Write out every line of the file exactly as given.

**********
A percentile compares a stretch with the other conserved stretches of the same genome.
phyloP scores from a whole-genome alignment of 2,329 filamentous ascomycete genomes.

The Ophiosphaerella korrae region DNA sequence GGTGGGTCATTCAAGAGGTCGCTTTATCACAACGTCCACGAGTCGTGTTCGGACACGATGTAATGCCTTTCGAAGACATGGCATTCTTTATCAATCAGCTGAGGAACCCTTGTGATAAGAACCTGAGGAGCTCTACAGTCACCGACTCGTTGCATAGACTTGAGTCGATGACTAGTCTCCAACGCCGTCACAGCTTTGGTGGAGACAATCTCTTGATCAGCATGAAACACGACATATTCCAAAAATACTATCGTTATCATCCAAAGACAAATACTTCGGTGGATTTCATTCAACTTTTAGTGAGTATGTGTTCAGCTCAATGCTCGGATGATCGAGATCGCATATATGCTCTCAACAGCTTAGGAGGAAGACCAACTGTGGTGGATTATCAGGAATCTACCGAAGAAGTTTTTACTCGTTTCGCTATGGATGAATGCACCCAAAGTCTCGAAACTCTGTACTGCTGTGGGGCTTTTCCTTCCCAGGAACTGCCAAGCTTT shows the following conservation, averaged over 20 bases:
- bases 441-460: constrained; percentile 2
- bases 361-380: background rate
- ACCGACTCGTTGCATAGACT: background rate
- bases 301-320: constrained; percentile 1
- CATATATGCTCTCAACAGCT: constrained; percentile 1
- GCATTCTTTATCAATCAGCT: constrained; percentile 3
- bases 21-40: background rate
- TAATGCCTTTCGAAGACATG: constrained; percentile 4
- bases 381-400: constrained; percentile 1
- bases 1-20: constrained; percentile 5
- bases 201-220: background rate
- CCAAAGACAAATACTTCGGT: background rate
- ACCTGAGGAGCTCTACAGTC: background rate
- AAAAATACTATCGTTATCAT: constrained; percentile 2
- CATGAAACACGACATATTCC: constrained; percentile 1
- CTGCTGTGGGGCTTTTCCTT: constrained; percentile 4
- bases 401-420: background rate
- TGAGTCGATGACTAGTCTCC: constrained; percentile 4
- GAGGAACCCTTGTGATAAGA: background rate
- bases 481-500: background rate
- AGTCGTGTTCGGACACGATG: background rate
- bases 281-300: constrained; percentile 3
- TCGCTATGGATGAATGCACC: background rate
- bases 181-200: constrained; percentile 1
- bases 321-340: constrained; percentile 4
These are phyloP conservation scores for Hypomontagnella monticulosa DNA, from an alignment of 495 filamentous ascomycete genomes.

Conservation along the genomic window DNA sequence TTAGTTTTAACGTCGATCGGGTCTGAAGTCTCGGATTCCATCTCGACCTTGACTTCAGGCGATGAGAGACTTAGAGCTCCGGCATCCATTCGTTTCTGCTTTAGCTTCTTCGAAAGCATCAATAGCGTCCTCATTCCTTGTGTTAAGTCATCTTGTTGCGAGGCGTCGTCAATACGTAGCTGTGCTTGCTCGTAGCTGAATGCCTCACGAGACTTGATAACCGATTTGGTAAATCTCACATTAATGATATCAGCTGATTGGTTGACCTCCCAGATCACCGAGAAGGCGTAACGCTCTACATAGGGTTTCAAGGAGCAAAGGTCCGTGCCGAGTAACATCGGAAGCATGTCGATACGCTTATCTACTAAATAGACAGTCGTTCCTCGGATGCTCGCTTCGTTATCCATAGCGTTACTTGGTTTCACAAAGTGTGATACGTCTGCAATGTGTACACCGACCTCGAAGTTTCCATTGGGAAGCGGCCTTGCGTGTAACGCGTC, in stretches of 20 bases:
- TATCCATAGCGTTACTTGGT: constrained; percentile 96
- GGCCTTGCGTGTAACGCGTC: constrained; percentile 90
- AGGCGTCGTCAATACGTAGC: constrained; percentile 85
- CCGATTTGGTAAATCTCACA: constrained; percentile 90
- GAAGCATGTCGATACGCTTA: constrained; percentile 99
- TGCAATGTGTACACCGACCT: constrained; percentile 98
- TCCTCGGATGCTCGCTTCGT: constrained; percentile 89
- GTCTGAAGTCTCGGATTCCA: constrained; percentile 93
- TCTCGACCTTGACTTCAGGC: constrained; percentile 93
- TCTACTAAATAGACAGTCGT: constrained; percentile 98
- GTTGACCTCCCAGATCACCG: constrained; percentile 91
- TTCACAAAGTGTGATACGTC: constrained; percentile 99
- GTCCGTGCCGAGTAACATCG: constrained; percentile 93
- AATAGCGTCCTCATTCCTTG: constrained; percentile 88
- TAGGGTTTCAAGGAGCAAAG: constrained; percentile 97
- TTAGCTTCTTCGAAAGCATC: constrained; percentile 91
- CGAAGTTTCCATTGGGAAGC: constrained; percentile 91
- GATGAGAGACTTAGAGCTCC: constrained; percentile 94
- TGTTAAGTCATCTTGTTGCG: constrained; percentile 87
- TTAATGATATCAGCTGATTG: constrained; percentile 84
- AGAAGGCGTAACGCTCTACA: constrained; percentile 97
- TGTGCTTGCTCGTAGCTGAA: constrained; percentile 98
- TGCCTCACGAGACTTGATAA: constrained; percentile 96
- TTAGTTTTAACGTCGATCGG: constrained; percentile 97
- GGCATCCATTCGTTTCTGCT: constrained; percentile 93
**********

A percentile compares a stretch with the other conserved stretches of the same genome.
phyloP scores from a whole-genome alignment of 2,329 filamentous ascomycete genomes.

The Ophiosphaerella korrae region DNA sequence GGTGGGTCATTCAAGAGGTCGCTTTATCACAACGTCCACGAGTCGTGTTCGGACACGATGTAATGCCTTTCGAAGACATGGCATTCTTTATCAATCAGCTGAGGAACCCTTGTGATAAGAACCTGAGGAGCTCTACAGTCACCGACTCGTTGCATAGACTTGAGTCGATGACTAGTCTCCAACGCCGTCACAGCTTTGGTGGAGACAATCTCTTGATCAGCATGAAACACGACATATTCCAAAAATACTATCGTTATCATCCAAAGACAAATACTTCGGTGGATTTCATTCAACTTTTAGTGAGTATGTGTTCAGCTCAATGCTCGGATGATCGAGATCGCATATATGCTCTCAACAGCTTAGGAGGAAGACCAACTGTGGTGGATTATCAGGAATCTACCGAAGAAGTTTTTACTCGTTTCGCTATGGATGAATGCACCCAAAGTCTCGAAACTCTGTACTGCTGTGGGGCTTTTCCTTCCCAGGAACTGCCAAGCTTT shows the following conservation, averaged over 20 bases:
- bases 441-460: constrained; percentile 2
- bases 361-380: background rate
- ACCGACTCGTTGCATAGACT: background rate
- bases 301-320: constrained; percentile 1
- CATATATGCTCTCAACAGCT: constrained; percentile 1
- GCATTCTTTATCAATCAGCT: constrained; percentile 3
- bases 21-40: background rate
- TAATGCCTTTCGAAGACATG: constrained; percentile 4
- bases 381-400: constrained; percentile 1
- bases 1-20: constrained; percentile 5
- bases 201-220: background rate
- CCAAAGACAAATACTTCGGT: background rate
- ACCTGAGGAGCTCTACAGTC: background rate
- AAAAATACTATCGTTATCAT: constrained; percentile 2
- CATGAAACACGACATATTCC: constrained; percentile 1
- CTGCTGTGGGGCTTTTCCTT: constrained; percentile 4
- bases 401-420: background rate
- TGAGTCGATGACTAGTCTCC: constrained; percentile 4
- GAGGAACCCTTGTGATAAGA: background rate
- bases 481-500: background rate
- AGTCGTGTTCGGACACGATG: background rate
- bases 281-300: constrained; percentile 3
- TCGCTATGGATGAATGCACC: background rate
- bases 181-200: constrained; percentile 1
- bases 321-340: constrained; percentile 4
These are phyloP conservation scores for Hypomontagnella monticulosa DNA, from an alignment of 495 filamentous ascomycete genomes.

Conservation along the genomic window DNA sequence TTAGTTTTAACGTCGATCGGGTCTGAAGTCTCGGATTCCATCTCGACCTTGACTTCAGGCGATGAGAGACTTAGAGCTCCGGCATCCATTCGTTTCTGCTTTAGCTTCTTCGAAAGCATCAATAGCGTCCTCATTCCTTGTGTTAAGTCATCTTGTTGCGAGGCGTCGTCAATACGTAGCTGTGCTTGCTCGTAGCTGAATGCCTCACGAGACTTGATAACCGATTTGGTAAATCTCACATTAATGATATCAGCTGATTGGTTGACCTCCCAGATCACCGAGAAGGCGTAACGCTCTACATAGGGTTTCAAGGAGCAAAGGTCCGTGCCGAGTAACATCGGAAGCATGTCGATACGCTTATCTACTAAATAGACAGTCGTTCCTCGGATGCTCGCTTCGTTATCCATAGCGTTACTTGGTTTCACAAAGTGTGATACGTCTGCAATGTGTACACCGACCTCGAAGTTTCCATTGGGAAGCGGCCTTGCGTGTAACGCGTC, in stretches of 20 bases:
- TATCCATAGCGTTACTTGGT: constrained; percentile 96
- GGCCTTGCGTGTAACGCGTC: constrained; percentile 90
- AGGCGTCGTCAATACGTAGC: constrained; percentile 85
- CCGATTTGGTAAATCTCACA: constrained; percentile 90
- GAAGCATGTCGATACGCTTA: constrained; percentile 99
- TGCAATGTGTACACCGACCT: constrained; percentile 98
- TCCTCGGATGCTCGCTTCGT: constrained; percentile 89
- GTCTGAAGTCTCGGATTCCA: constrained; percentile 93
- TCTCGACCTTGACTTCAGGC: constrained; percentile 93
- TCTACTAAATAGACAGTCGT: constrained; percentile 98
- GTTGACCTCCCAGATCACCG: constrained; percentile 91
- TTCACAAAGTGTGATACGTC: constrained; percentile 99
- GTCCGTGCCGAGTAACATCG: constrained; percentile 93
- AATAGCGTCCTCATTCCTTG: constrained; percentile 88
- TAGGGTTTCAAGGAGCAAAG: constrained; percentile 97
- TTAGCTTCTTCGAAAGCATC: constrained; percentile 91
- CGAAGTTTCCATTGGGAAGC: constrained; percentile 91
- GATGAGAGACTTAGAGCTCC: constrained; percentile 94
- TGTTAAGTCATCTTGTTGCG: constrained; percentile 87
- TTAATGATATCAGCTGATTG: constrained; percentile 84
- AGAAGGCGTAACGCTCTACA: constrained; percentile 97
- TGTGCTTGCTCGTAGCTGAA: constrained; percentile 98
- TGCCTCACGAGACTTGATAA: constrained; percentile 96
- TTAGTTTTAACGTCGATCGG: constrained; percentile 97
- GGCATCCATTCGTTTCTGCT: constrained; percentile 93